Custom paint was later applied by Squeeg’s Kustoms in Chandler, Arizona. As part of the sale, the car comes complete with two Shelby LAX invoices, two shipping invoices, warranty repair invoices, and an original owner’s manual signed by none other than Carroll Shelby. The two-digit serial number corresponds with the Shelby American factory records. Originally expected to sell for between $350,000 and $400,000, this baby got a new home for the price of $500,000.


1970 Plymouth Hemi Cuda (Lot No. S129)

2016 Mecum Auction Indianapolis – Recap
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Now that we’re past the show-stealing Shelby models, the fourth highest seller was this 1970 Hemi Cuda. It was expected to sell for $425,000 to $525,000 and just barely nailed the expectation, pulling in a decent $425,000. This car, however, is a little unique compared to the high-sellers we’ve discussed so far.

This baby is unrestored, which means it is exactly as it was when it left the factory back in 1970. To verify this type of “originality,” the car was even inspected personally by renowned Mopar and Hemi expert, Roger Gibson of Scott City, Missouri. Even the 426 Hemi Engine and Super Track Pak are 100-percent original, and it was purchased from the original owner in 2015, which makes this car a very rare gem. All told, the car came complete with two factory broadcast sheets, an original title, original paint, disc brakes, Original Deep Burnt Orange Metallic paint with black interior, an original trim tag, warranty book, owner’s manual, and just 10,945 original miles on the odometer. Just imagine owning a car like this and driving it an average of 243.22 miles per year. I don’t know which is the bigger crime – driving it that little or deciding to sell it.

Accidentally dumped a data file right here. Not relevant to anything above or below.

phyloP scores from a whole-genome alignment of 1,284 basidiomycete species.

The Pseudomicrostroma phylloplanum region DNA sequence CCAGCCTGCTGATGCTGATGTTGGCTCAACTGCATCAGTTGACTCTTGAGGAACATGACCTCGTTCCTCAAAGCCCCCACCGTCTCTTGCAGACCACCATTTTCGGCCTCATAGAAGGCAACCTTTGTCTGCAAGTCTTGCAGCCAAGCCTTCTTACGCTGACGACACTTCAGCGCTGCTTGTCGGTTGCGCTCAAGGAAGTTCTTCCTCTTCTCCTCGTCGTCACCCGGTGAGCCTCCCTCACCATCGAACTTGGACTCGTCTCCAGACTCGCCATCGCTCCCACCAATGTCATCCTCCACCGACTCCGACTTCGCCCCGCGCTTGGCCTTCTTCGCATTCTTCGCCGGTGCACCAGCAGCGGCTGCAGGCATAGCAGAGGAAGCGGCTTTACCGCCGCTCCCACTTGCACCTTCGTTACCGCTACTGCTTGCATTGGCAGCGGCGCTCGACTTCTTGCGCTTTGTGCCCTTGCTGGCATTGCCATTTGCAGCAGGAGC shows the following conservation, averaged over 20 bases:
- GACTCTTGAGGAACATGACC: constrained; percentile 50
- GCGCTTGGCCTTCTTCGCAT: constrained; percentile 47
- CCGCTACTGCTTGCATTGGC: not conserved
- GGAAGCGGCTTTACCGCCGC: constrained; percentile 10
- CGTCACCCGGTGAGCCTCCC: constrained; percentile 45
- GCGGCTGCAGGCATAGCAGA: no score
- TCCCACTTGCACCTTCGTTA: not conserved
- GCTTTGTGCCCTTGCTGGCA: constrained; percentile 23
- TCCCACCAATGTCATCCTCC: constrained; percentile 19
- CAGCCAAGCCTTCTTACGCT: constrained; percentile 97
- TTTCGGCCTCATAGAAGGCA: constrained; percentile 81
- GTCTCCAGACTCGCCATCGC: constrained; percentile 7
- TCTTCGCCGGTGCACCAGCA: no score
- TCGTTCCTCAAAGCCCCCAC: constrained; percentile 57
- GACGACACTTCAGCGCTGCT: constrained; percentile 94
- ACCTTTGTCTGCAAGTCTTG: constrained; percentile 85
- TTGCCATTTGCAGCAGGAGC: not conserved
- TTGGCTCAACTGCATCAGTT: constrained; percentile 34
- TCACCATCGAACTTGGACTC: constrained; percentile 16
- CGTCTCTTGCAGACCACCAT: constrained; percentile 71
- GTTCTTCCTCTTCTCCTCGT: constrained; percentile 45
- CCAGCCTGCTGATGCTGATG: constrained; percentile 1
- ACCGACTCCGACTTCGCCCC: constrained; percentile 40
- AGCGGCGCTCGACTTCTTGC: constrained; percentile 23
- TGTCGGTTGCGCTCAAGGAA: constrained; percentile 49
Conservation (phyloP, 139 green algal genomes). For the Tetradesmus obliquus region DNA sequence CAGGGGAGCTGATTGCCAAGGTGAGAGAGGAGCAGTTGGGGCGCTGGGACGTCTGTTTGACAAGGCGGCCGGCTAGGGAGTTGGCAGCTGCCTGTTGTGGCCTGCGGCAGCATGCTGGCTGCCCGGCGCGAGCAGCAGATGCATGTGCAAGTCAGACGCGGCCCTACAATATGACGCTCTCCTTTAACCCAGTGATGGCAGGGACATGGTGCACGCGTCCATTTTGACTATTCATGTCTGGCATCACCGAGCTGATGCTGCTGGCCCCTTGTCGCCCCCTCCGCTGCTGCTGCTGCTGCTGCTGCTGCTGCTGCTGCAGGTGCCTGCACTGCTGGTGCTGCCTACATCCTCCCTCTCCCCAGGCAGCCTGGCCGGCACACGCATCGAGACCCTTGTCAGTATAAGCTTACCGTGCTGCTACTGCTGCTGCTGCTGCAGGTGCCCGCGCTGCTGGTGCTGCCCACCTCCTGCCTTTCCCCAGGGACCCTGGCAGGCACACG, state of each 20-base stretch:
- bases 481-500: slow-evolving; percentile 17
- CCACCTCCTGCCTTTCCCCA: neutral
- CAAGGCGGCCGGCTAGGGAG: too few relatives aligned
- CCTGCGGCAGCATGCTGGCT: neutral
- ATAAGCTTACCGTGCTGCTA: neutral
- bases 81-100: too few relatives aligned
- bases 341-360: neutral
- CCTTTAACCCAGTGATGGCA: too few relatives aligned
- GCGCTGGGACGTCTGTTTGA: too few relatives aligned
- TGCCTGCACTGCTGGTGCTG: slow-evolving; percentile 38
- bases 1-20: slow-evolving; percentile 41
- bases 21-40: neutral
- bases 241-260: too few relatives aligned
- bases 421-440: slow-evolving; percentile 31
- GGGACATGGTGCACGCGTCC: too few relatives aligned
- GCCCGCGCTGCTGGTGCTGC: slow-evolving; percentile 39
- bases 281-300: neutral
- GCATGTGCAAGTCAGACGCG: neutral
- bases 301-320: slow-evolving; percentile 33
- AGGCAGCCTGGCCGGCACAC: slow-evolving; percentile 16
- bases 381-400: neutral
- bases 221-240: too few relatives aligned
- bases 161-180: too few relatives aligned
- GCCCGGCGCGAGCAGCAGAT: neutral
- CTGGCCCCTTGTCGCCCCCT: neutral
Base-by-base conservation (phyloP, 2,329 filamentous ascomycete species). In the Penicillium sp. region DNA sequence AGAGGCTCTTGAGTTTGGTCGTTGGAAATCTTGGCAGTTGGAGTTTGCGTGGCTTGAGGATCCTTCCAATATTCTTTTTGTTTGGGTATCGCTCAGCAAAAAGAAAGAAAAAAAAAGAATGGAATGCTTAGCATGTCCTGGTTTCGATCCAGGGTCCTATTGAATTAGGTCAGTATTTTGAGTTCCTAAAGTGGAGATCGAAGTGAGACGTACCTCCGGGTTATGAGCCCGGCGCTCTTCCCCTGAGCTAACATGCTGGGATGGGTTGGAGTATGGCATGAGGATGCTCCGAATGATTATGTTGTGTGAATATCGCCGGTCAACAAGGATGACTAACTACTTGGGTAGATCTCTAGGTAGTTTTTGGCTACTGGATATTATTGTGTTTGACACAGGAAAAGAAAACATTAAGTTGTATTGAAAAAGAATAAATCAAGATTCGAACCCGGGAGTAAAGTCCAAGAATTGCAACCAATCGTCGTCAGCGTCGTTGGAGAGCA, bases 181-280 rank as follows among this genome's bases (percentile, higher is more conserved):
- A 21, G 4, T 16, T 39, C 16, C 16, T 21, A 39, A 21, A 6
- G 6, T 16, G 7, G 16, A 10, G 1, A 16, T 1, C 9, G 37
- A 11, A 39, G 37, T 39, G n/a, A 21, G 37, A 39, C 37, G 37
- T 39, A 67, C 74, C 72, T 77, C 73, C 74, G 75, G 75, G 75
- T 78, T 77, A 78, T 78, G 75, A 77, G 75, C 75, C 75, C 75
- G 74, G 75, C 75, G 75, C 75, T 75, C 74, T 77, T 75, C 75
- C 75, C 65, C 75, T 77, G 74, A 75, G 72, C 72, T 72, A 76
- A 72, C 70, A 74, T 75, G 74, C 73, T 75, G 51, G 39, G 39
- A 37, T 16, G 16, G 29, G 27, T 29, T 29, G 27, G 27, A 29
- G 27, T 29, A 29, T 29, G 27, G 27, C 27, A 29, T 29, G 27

1972 Ferrari Dino GT (Lot No. F243)

2016 Mecum Auction Indianapolis – Recap
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It wouldn’t be a real auction if there wasn’t a Ferrari in there somewhere, right? Well, this one came in as the fifth priciest model to roll out of Mecum with a new owner. It’s a 1972 Ferrari Dino GT, but unlike the other high-priced sellers, there isn’t much of a huge back story on this one. It does have the 2.4-liter, six-cylinder engine that shows matching numbers, and did receive a Platinum Award in 2013.

Prior to being brought to Indianapolis for auction, the car went through an extensive mechanical service that included a full engine rebuild. It is listed in the registry and has the original color the car was sold in. Included with the sale were the books, tools, and emergency jack that came with the car. It also included Daytona seats, air conditioning, and power windows. It sold for $310,000. It might not have a cool back story, but at least the new owner knows that the car is mechanically sound and ready to live on another 40-plus years.

1967 Shelby GT350 Fastback (Lot No. F127)

2016 Mecum Auction Indianapolis – Recap
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This beauty came from the Joe McMurrey Collection and is one of only 35 GT350s that were factory equipped with a Paxton supercharger. It was completed on May 11, 1967 and was shipped to Robie Ford Sales in Dorchester, Massachusetts. All told, this is a fine specimen that comes with a copy of the original Shelby invoice, order form, supercharger memo, and Marti Report. At one point it was restored professionally by Curt Vogt of Cobra Automotive and features factory correct Nightmist Blue with Black interior, rechromed front and rear bumpers, correct red oxide primer floors, correct shocks, springs, and sway bars, the original wood steering wheel, and Shelby 10-spoke wheels wrapped in BF Goodrich radial tires.

On top of all that, it has the center-mounted driving lights, power steering, front disc brakes, and the original owner’s manual. It was once owned by Shelby expert Tony Branda and is one of only three Paxton GT350s listed in the Shelby registry. It was estimated to sell in the neighborhood of $275,000 to $350,000, commandeered a cool $285,000 by the time bidding was done.


1969 Ford Mustang Boss 429 Fastback (Lot No. F117)

2016 Mecum Auction Indianapolis – Recap